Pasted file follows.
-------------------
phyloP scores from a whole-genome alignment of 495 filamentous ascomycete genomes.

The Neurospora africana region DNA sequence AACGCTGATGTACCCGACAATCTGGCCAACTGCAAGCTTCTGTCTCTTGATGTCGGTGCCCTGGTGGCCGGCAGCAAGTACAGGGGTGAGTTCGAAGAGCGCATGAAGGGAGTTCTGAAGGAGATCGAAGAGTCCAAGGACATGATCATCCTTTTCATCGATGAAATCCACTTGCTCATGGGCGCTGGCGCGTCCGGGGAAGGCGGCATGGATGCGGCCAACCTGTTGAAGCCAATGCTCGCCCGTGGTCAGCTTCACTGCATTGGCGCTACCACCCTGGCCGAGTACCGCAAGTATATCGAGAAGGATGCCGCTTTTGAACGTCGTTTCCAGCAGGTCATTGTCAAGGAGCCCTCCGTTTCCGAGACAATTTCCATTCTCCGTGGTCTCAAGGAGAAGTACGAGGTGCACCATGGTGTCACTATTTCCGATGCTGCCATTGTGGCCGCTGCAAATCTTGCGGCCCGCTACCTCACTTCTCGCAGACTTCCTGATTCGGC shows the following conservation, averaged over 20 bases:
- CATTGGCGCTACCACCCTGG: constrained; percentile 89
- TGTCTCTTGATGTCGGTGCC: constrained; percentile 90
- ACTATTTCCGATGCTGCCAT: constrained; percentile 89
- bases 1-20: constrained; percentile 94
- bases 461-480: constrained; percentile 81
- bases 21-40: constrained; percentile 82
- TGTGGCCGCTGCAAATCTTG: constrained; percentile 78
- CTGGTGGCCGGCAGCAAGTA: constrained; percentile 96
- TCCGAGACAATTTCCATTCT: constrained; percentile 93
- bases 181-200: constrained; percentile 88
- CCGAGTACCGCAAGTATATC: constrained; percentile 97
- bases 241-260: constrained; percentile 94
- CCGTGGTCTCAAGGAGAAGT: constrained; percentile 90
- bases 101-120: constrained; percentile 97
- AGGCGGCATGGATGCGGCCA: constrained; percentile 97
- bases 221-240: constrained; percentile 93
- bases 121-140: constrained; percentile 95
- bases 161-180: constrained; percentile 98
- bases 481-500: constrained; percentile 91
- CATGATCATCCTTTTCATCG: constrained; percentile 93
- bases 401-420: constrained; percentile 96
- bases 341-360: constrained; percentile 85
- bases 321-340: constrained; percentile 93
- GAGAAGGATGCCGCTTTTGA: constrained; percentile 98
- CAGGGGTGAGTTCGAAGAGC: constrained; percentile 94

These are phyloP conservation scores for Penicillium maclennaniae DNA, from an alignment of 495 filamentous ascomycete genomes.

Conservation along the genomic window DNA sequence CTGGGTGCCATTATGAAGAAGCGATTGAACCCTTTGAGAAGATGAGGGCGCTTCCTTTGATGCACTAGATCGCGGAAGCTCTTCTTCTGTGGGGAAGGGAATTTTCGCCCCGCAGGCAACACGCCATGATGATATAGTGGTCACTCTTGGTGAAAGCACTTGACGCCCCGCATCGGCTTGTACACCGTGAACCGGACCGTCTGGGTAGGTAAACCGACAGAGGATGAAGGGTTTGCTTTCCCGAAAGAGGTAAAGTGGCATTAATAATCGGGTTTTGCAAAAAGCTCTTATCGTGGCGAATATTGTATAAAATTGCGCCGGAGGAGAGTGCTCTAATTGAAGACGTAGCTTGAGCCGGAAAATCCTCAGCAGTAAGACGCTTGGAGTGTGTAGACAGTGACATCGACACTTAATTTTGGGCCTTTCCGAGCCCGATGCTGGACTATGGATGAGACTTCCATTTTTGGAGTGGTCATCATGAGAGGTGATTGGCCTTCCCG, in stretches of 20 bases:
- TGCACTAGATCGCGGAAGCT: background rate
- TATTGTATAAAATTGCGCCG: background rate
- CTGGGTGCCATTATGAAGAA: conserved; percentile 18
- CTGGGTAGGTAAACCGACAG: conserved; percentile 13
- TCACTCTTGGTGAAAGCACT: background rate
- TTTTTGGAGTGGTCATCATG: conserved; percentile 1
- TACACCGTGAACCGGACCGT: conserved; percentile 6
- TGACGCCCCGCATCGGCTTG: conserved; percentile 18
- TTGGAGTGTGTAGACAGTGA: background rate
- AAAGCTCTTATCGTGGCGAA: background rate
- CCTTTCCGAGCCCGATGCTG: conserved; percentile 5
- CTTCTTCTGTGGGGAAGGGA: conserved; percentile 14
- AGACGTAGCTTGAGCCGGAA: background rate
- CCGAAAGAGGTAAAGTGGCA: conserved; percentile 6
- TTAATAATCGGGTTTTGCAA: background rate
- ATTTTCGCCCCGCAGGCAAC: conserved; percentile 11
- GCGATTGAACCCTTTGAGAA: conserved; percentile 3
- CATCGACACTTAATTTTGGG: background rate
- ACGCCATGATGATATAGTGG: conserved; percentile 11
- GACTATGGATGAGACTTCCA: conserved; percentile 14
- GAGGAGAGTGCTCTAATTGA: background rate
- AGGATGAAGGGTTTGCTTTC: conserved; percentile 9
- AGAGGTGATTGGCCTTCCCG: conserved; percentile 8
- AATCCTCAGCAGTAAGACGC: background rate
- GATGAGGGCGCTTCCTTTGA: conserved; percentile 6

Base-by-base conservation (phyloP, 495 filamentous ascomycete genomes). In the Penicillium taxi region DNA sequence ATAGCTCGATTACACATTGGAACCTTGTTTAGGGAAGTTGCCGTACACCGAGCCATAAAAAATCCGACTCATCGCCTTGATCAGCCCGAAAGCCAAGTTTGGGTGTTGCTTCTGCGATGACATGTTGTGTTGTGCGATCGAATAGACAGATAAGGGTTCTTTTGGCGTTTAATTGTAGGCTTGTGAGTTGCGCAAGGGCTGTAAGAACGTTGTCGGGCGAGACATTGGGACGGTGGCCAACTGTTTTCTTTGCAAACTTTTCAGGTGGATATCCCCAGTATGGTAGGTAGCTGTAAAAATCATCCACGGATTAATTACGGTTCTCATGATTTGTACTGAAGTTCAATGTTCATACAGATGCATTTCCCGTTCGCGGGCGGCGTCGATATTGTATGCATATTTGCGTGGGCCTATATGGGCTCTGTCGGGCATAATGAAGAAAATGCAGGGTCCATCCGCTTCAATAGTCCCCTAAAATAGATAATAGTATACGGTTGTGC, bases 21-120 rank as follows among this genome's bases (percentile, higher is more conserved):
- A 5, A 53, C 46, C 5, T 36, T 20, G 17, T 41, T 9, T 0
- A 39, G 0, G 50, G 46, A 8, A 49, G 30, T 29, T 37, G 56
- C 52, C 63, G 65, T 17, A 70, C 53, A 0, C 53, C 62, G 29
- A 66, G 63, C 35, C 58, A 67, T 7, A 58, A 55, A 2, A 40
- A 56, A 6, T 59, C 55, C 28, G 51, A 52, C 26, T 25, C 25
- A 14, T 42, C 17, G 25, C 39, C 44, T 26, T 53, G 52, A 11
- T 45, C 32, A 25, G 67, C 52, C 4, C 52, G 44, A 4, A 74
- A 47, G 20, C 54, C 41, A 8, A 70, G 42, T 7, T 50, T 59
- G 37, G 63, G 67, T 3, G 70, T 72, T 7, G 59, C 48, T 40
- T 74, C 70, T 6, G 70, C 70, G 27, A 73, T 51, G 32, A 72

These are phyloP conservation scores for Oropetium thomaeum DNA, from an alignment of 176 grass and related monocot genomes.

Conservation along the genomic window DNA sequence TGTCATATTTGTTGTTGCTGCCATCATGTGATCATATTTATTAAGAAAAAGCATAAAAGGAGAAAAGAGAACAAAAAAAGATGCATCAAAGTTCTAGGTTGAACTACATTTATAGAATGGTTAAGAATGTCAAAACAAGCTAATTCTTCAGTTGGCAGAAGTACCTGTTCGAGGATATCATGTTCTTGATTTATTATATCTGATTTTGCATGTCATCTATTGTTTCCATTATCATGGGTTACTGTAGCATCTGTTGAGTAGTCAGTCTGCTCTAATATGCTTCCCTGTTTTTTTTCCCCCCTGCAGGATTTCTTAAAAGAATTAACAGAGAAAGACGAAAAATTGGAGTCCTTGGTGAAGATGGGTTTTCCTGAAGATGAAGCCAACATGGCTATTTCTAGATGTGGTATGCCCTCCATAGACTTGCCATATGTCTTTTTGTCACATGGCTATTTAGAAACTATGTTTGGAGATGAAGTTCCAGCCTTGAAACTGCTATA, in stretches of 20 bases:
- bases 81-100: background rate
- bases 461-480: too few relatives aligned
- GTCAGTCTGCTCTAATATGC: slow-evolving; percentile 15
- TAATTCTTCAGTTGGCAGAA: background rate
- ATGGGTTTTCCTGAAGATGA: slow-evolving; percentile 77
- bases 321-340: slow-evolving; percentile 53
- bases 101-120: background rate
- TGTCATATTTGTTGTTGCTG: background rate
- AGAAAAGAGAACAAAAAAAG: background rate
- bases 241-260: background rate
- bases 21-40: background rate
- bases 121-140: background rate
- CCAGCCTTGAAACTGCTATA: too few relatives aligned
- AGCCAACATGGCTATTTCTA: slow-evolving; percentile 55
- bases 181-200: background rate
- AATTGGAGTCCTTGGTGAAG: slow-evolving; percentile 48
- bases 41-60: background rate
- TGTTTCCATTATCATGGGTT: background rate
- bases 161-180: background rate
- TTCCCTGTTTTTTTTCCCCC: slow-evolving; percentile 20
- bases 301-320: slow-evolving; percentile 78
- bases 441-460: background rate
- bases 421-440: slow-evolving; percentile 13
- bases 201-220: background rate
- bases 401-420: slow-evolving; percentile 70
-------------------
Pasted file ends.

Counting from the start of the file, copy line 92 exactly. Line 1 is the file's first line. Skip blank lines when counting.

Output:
- bases 401-420: slow-evolving; percentile 70